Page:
But since I have upgraded to enable it to do more, this is the financial benefit assessment of the battery:

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It's made up of offsetting grid power consumption during different time of use tariff periods, less foregone feed-in credit:

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The foregone feed-in credit is a result of using my grid-tied PV to provide some supplemental charging as the small off-grid PV array doesn't generate enough energy at this time of year as we head to the shortest days of the year. It's worth it though as feed in credit is a fraction of the import tariffs.

Quite the jump in value recently as energy tariffs have risen substantially.
 
Another month ends so I look at performance so far...

As far as outage coverage goes, the system works exactly as it should. Last outage was for 10 hours when I wasn't home and it didn't blink.

But since I have upgraded to enable it to do more, this is the financial benefit assessment of the battery:

View attachment 151314

It's made up of offsetting grid power consumption during different time of use tariff periods, less foregone feed-in credit:

View attachment 151315
The foregone feed-in credit is a result of using my grid-tied PV to provide some supplemental charging as the small off-grid PV array doesn't generate enough energy at this time of year as we head to the shortest days of the year. It's worth it though as feed in credit is a fraction of the import tariffs.

Quite the jump in value recently as energy tariffs have risen substantially.
Have you played around with the solar forecasting in Home Assistant?
 
Have you played around with the solar forecasting in Home Assistant?
I was an early user of Solcast forecasting when the API was released a few years ago. I integrated Solcast into my HA dashboard not long after I started using Home Assistant and have solar PV forecasts for both my grid and off-grid arrays. Because I was an early Solcast account holder I get 50 API calls/day. New free Solcast accounts are limited to 10, but frankly that's still sufficient if used wisely.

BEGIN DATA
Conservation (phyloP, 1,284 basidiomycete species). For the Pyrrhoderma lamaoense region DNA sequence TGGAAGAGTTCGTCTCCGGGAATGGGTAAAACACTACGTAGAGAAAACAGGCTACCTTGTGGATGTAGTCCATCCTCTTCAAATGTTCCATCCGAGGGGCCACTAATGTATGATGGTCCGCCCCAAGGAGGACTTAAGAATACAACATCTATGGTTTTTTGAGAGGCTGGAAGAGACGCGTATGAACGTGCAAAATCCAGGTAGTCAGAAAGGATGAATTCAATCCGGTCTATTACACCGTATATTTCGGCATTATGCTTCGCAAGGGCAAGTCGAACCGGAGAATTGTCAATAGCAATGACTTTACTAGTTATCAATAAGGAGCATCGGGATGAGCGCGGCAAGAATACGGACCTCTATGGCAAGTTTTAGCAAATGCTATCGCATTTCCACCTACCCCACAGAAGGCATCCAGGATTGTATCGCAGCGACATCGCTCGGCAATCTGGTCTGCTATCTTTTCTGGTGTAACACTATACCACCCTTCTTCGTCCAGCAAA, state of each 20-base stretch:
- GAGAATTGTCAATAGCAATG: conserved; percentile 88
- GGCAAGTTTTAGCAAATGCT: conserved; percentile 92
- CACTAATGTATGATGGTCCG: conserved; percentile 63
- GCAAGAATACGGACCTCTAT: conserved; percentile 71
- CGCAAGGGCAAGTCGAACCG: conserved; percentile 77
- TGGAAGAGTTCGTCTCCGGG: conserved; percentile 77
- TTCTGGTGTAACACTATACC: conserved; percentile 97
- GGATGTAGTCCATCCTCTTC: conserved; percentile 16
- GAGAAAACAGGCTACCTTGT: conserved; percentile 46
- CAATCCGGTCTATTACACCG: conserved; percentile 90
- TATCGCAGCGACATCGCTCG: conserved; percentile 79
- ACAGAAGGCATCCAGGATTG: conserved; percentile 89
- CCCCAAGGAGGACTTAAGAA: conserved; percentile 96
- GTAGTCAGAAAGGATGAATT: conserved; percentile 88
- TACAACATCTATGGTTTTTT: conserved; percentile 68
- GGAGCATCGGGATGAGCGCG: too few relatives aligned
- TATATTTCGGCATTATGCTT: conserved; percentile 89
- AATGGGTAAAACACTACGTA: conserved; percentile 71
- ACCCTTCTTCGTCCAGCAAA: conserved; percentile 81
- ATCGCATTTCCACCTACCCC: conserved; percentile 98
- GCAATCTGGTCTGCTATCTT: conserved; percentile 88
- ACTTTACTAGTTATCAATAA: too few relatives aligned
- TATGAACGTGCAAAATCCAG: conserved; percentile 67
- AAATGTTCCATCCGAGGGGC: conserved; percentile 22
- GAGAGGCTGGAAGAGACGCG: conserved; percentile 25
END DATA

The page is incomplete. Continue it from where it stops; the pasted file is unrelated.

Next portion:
Can see the forecasts (dashed line) in the Energy Dashboard:

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The actual production numbers show the grid PV and off-grid PV output. Grid system is 11 kW, off-grid 2.2 kW.

Unfortunately the forecasts are unable to account for my shading issues which do hurt production, particularly at this time of year and so they consistently overestimate what my system can generate by quite a margin.

Well to be fair, they could account for it if I had a paid subscription - Solcast have a way to constantly review your system's actual performance and tune the forecast settings to account for such things.

I use the Solcast PV forecast data in an automation which decides if/when my off-grid battery could use supplemental charge support from my grid PV. The automation monitors the forecast for my off-grid PV array as well as battery SOC / and energy required to get to 100% SOC. If the off-grid PV won't have enough generation to complete a charge, then it will set a sensor identifying supplemental charging from my grid PV is required.

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To account for the impact of shading on the forecasts I have calibration helpers set up so I can apply adjustments, both a factor and a fixed offset option. Those are set up as sliders I can adjust in the UI when I feel the need:

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It's working pretty well.